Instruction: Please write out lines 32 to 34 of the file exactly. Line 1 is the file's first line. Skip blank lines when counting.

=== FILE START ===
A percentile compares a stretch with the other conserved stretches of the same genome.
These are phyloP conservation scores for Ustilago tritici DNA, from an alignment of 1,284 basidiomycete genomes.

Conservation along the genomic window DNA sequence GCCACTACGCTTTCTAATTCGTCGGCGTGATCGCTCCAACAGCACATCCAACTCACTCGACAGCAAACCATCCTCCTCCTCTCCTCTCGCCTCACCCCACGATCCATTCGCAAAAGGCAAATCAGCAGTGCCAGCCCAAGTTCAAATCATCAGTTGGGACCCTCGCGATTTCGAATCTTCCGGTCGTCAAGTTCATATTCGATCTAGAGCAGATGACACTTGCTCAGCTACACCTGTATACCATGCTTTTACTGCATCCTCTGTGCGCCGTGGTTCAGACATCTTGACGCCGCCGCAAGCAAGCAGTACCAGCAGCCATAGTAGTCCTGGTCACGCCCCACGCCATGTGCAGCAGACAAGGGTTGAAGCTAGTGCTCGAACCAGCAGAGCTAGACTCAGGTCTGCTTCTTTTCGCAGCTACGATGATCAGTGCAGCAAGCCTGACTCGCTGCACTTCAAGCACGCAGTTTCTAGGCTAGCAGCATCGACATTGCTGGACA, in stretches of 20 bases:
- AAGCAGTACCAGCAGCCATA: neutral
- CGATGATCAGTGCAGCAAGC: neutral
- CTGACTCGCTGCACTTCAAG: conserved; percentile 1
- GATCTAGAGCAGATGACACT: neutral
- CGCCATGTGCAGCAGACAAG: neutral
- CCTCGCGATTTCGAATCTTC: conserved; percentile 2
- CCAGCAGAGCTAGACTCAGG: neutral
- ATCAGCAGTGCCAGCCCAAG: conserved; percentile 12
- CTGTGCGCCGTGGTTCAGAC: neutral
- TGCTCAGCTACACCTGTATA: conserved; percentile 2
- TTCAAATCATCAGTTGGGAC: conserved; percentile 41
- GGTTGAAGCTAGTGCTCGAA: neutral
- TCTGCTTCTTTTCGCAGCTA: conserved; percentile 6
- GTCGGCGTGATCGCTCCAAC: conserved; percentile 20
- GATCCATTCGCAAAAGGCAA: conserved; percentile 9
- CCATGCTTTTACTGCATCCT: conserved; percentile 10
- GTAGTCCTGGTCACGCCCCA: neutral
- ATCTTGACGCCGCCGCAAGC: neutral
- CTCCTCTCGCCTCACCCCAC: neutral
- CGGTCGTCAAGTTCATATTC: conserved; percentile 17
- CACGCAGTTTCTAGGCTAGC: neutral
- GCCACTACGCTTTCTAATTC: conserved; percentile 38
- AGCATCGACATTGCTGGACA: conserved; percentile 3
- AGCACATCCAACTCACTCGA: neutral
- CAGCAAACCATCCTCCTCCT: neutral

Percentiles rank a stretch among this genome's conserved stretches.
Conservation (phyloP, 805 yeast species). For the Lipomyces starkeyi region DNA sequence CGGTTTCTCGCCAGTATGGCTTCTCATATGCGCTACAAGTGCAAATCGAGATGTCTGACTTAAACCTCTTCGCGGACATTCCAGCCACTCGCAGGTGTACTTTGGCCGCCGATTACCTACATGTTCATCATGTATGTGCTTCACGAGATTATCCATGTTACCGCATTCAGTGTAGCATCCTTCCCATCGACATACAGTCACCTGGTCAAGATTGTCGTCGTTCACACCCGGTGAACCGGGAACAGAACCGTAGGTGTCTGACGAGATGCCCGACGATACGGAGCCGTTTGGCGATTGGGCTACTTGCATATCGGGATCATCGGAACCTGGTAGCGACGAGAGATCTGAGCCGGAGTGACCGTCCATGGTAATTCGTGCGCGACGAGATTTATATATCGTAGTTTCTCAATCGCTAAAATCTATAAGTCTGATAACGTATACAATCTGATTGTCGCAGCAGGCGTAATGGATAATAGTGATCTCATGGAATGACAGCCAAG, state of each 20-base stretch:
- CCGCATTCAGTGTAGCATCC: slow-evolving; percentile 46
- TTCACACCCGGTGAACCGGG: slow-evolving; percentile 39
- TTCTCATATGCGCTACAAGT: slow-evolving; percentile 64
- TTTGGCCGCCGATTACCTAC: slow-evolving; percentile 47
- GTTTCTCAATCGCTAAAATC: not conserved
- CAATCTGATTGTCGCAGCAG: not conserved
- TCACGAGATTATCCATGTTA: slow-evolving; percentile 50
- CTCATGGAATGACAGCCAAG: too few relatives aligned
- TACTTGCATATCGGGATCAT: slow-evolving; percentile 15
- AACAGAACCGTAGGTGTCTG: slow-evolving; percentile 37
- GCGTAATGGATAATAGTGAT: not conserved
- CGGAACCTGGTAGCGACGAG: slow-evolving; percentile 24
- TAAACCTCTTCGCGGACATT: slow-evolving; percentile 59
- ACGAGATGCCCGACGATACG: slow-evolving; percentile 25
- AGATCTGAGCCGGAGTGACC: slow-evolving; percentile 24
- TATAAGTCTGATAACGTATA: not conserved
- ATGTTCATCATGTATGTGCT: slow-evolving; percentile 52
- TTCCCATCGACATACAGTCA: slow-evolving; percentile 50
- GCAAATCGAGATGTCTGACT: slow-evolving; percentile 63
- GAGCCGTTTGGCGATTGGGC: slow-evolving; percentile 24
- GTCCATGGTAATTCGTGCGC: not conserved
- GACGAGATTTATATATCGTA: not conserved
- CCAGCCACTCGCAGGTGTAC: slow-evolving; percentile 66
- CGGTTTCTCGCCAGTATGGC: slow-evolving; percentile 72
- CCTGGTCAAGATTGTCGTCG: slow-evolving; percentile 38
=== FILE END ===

- TTCACACCCGGTGAACCGGG: slow-evolving; percentile 39
- TTCTCATATGCGCTACAAGT: slow-evolving; percentile 64
- TTTGGCCGCCGATTACCTAC: slow-evolving; percentile 47